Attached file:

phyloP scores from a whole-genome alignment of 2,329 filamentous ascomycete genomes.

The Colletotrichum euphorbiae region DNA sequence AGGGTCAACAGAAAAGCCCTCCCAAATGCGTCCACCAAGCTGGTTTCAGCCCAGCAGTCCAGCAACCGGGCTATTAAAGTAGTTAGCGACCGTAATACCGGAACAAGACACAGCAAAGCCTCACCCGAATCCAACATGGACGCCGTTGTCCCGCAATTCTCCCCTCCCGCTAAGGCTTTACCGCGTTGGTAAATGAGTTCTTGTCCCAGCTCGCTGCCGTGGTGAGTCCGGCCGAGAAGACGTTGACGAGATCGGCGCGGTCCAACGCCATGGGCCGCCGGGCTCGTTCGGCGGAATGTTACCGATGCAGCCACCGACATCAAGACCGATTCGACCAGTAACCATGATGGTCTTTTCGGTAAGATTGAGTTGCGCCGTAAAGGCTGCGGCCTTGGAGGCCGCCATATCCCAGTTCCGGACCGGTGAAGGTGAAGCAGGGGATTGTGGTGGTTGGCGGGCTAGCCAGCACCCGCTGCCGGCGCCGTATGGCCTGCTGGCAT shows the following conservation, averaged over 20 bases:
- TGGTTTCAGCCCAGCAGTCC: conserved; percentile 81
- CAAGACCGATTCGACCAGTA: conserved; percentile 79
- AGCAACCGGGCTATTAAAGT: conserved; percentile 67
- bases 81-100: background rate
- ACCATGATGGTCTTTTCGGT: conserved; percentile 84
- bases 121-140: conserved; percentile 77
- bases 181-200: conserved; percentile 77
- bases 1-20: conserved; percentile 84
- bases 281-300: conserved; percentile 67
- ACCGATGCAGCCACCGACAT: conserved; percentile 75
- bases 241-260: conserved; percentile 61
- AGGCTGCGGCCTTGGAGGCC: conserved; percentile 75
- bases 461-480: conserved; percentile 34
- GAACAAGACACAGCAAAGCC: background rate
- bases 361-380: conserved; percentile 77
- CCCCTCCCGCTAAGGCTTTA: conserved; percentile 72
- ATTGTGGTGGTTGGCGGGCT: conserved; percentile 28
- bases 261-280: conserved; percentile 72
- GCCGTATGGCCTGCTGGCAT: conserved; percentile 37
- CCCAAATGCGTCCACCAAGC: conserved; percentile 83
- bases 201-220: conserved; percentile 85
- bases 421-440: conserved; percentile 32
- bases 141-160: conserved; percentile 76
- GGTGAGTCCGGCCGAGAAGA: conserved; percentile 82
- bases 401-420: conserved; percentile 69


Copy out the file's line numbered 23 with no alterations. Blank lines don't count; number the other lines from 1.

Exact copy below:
- bases 201-220: conserved; percentile 85